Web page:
With winter in full swing the choice doesn’t have to do with cleaning, but with insulation.

Now that we are getting close to Christmas, the children are long back at school, and winter clothes have been bought, the household budget may yet again be getting a bit tight. But, not one to let you forget that the home needs taking care of too, the morning frost is a daily reminder of the need to tackle that home insulation job.

If you do have the money, know that it pays the most to invest in insulation first. Your walls, roof and where possible or relevant, floors should be assessed and upgraded before you go anywhere near your windows. In the overall makeup of a house, heat is mostly lost through the roof (warm air rises). Of utmost importance with an insulation upgrade, it’s vital to know that it must coincide with a thought-out ventilation strategy to ensure you continue to get fresh air into the home.

If you can’t afford a professional insulation and ventilation upgrade right now, draught excluders may be your best bet. A cost-effective solution, they’ll do what they say on the tin to make your house more comfortable. The measures may not necessarily save you a whole lot of money – unless you reduce your central heating requirement as a result – but you will see an increase in comfort. There are four main types:

Foam and rubber strips. Foam strips are self-adhesive and come in rolls which you fix all around the door or window. Rubber strips are similar but usually sturdier than foam (foam tends to perish quickly, depending on quality) and may provide a tighter seal.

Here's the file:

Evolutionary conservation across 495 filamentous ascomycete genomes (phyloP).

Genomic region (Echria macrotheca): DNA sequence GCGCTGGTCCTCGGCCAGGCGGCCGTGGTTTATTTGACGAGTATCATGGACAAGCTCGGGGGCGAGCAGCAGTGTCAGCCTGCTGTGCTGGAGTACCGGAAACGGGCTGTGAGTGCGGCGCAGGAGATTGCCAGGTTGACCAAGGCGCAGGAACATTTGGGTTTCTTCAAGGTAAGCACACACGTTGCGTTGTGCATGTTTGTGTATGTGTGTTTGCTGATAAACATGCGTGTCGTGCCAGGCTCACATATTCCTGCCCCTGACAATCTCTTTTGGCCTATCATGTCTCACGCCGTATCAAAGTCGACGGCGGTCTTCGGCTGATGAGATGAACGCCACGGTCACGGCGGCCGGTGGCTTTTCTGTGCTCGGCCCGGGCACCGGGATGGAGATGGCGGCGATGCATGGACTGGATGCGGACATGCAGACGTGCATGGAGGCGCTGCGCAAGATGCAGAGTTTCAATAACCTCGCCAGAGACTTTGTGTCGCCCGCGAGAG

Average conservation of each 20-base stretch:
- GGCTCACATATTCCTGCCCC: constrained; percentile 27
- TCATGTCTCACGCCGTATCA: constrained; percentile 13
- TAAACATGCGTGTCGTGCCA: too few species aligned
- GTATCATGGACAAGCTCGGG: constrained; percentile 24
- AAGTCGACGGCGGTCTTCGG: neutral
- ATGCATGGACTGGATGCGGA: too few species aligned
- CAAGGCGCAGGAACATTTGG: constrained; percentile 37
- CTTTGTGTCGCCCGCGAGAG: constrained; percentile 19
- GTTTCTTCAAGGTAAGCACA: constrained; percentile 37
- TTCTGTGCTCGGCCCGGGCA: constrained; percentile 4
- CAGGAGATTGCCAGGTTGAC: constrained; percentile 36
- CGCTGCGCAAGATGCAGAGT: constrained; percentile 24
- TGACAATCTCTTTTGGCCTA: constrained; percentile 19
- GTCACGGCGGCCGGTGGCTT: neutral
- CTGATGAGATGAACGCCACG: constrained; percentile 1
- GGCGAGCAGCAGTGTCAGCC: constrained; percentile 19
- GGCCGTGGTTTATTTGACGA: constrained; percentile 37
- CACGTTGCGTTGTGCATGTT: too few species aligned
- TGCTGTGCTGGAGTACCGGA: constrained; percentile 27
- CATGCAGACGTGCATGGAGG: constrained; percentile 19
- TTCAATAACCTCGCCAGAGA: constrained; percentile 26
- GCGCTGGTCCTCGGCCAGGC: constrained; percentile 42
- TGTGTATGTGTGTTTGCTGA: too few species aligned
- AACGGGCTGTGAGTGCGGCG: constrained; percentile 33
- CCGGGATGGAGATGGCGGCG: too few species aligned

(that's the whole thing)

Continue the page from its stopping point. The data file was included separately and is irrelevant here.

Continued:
Brushes. A nylon brush attached to a plastic holder. These are most common for doors but can also be used on casement or sliding sash windows. Screwed onto the frame, not on the door or window itself.

Threshold excluder. Much more expensive but also more effective, the threshold excluder prevents draughts at the base of an external door. It has a rubber and a metal component which can be fixed to the floor, mounted on the door, or a combination floor/door system.

Door furniture seals. If you have a letterbox in your front door consider a draught excluder there too (plastic frame with brushes) and if you have a mortise lock, a keyhole cover. Unfortunately there’s not much you can do about a cat flap.

Here are our top five tips to make the most of this DIY job:

  1. Measure the how much of a gap you need to fill, and the length. Strips need to be wide enough to provide a good seal but not so big as to get crushed and prevent the window from closing. For brushes, make sure what you buy is long enough to cover the entire length of the door.
  2. Don’t block up existing vents. If you have natural ventilation openings in your windows or in your wall, don’t be tempted to tape them up. It’s true that vents may cause some amount of discomfort, especially when located in the direction of prevailing winds, but they are necessary to keep fresh air circulating. Mould and other unhealthy stuff will start building up if you prevent fresh air from getting in.
  3. Make your own draught excluder for your door. It’s easy to put together with discarded material; even though you need to sow it together it can be stuffed with just about anything. Used plastic bags are recommended for a bit of an insulative value but these are light so you could complement with a heavier stuffing to make sure they stay in place.
  4. For windows that don’t open, you could use a silicone sealant.
  5. Think of other sources of draughts. If you enjoy an open fire make sure you have a cap over the chimney pot and if you don’t use the fireplace, install a chimney draught excluder. Don’t forget the loft hatch; it can be sealed with strips to prevent warm air getting into the attic. Old extractor fan outlets may need to be resealed. If necessary you can fill the gaps between floorboards, and between wall and skirting boards too.

More information from seai.ie and energysavingstrust.org.uk


Article written by Astrid Madsen of SelfBuild Ireland Ltd.

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